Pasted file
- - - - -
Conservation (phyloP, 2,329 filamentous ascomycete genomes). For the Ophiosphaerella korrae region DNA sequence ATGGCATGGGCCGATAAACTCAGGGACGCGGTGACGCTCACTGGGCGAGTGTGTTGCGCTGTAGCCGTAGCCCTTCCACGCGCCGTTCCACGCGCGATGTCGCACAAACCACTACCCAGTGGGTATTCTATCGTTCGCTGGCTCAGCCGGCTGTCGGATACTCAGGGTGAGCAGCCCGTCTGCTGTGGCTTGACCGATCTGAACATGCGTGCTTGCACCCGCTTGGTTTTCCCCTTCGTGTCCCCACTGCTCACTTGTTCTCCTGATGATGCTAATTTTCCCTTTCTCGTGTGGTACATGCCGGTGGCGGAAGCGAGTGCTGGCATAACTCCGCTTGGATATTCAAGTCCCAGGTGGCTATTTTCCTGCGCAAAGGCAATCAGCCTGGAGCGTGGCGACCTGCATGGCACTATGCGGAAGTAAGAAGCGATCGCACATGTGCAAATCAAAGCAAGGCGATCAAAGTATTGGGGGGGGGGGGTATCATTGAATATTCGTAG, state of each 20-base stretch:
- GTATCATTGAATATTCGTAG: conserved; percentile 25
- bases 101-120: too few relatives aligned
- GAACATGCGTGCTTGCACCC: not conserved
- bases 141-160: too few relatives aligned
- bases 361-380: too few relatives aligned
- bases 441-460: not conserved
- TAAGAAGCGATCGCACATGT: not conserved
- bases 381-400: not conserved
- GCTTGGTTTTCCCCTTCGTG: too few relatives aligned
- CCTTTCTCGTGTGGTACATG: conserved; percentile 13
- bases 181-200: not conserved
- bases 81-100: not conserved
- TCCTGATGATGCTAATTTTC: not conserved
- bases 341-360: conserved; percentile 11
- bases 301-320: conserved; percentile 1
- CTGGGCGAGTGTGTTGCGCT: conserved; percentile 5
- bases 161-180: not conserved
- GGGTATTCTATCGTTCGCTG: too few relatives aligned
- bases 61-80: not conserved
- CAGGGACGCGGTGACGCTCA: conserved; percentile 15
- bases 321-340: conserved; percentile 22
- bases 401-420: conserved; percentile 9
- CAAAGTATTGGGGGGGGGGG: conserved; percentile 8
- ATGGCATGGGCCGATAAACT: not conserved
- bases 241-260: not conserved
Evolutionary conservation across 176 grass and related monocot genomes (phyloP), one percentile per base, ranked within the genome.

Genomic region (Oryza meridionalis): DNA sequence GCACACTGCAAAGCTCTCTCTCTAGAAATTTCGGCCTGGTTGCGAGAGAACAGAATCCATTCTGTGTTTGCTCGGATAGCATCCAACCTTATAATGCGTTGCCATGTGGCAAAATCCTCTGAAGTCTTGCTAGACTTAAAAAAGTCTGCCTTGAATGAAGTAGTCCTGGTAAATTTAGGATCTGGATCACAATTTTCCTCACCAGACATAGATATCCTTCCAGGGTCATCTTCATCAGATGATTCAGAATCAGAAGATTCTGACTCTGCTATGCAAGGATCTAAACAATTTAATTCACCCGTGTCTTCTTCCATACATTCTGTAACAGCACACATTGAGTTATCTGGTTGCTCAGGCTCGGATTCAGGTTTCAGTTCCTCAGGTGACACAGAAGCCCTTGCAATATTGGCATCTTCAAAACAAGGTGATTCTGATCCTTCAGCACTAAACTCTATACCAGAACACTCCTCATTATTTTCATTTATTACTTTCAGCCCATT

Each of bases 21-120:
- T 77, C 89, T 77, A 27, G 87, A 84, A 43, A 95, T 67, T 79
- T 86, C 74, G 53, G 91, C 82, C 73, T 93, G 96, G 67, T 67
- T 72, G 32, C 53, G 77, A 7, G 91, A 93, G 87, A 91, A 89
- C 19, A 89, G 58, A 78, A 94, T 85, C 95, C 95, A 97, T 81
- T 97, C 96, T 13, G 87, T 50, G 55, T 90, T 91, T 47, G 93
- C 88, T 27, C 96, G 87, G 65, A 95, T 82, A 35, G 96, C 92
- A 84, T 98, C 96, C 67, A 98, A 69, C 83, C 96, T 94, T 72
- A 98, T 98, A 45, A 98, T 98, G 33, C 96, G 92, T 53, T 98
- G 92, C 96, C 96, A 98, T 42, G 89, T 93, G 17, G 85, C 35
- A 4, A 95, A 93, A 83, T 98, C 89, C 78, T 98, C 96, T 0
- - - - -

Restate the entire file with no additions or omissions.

Conservation (phyloP, 2,329 filamentous ascomycete genomes). For the Ophiosphaerella korrae region DNA sequence ATGGCATGGGCCGATAAACTCAGGGACGCGGTGACGCTCACTGGGCGAGTGTGTTGCGCTGTAGCCGTAGCCCTTCCACGCGCCGTTCCACGCGCGATGTCGCACAAACCACTACCCAGTGGGTATTCTATCGTTCGCTGGCTCAGCCGGCTGTCGGATACTCAGGGTGAGCAGCCCGTCTGCTGTGGCTTGACCGATCTGAACATGCGTGCTTGCACCCGCTTGGTTTTCCCCTTCGTGTCCCCACTGCTCACTTGTTCTCCTGATGATGCTAATTTTCCCTTTCTCGTGTGGTACATGCCGGTGGCGGAAGCGAGTGCTGGCATAACTCCGCTTGGATATTCAAGTCCCAGGTGGCTATTTTCCTGCGCAAAGGCAATCAGCCTGGAGCGTGGCGACCTGCATGGCACTATGCGGAAGTAAGAAGCGATCGCACATGTGCAAATCAAAGCAAGGCGATCAAAGTATTGGGGGGGGGGGGTATCATTGAATATTCGTAG, state of each 20-base stretch:
- GTATCATTGAATATTCGTAG: conserved; percentile 25
- bases 101-120: too few relatives aligned
- GAACATGCGTGCTTGCACCC: not conserved
- bases 141-160: too few relatives aligned
- bases 361-380: too few relatives aligned
- bases 441-460: not conserved
- TAAGAAGCGATCGCACATGT: not conserved
- bases 381-400: not conserved
- GCTTGGTTTTCCCCTTCGTG: too few relatives aligned
- CCTTTCTCGTGTGGTACATG: conserved; percentile 13
- bases 181-200: not conserved
- bases 81-100: not conserved
- TCCTGATGATGCTAATTTTC: not conserved
- bases 341-360: conserved; percentile 11
- bases 301-320: conserved; percentile 1
- CTGGGCGAGTGTGTTGCGCT: conserved; percentile 5
- bases 161-180: not conserved
- GGGTATTCTATCGTTCGCTG: too few relatives aligned
- bases 61-80: not conserved
- CAGGGACGCGGTGACGCTCA: conserved; percentile 15
- bases 321-340: conserved; percentile 22
- bases 401-420: conserved; percentile 9
- CAAAGTATTGGGGGGGGGGG: conserved; percentile 8
- ATGGCATGGGCCGATAAACT: not conserved
- bases 241-260: not conserved
Evolutionary conservation across 176 grass and related monocot genomes (phyloP), one percentile per base, ranked within the genome.

Genomic region (Oryza meridionalis): DNA sequence GCACACTGCAAAGCTCTCTCTCTAGAAATTTCGGCCTGGTTGCGAGAGAACAGAATCCATTCTGTGTTTGCTCGGATAGCATCCAACCTTATAATGCGTTGCCATGTGGCAAAATCCTCTGAAGTCTTGCTAGACTTAAAAAAGTCTGCCTTGAATGAAGTAGTCCTGGTAAATTTAGGATCTGGATCACAATTTTCCTCACCAGACATAGATATCCTTCCAGGGTCATCTTCATCAGATGATTCAGAATCAGAAGATTCTGACTCTGCTATGCAAGGATCTAAACAATTTAATTCACCCGTGTCTTCTTCCATACATTCTGTAACAGCACACATTGAGTTATCTGGTTGCTCAGGCTCGGATTCAGGTTTCAGTTCCTCAGGTGACACAGAAGCCCTTGCAATATTGGCATCTTCAAAACAAGGTGATTCTGATCCTTCAGCACTAAACTCTATACCAGAACACTCCTCATTATTTTCATTTATTACTTTCAGCCCATT

Each of bases 21-120:
- T 77, C 89, T 77, A 27, G 87, A 84, A 43, A 95, T 67, T 79
- T 86, C 74, G 53, G 91, C 82, C 73, T 93, G 96, G 67, T 67
- T 72, G 32, C 53, G 77, A 7, G 91, A 93, G 87, A 91, A 89
- C 19, A 89, G 58, A 78, A 94, T 85, C 95, C 95, A 97, T 81
- T 97, C 96, T 13, G 87, T 50, G 55, T 90, T 91, T 47, G 93
- C 88, T 27, C 96, G 87, G 65, A 95, T 82, A 35, G 96, C 92
- A 84, T 98, C 96, C 67, A 98, A 69, C 83, C 96, T 94, T 72
- A 98, T 98, A 45, A 98, T 98, G 33, C 96, G 92, T 53, T 98
- G 92, C 96, C 96, A 98, T 42, G 89, T 93, G 17, G 85, C 35
- A 4, A 95, A 93, A 83, T 98, C 89, C 78, T 98, C 96, T 0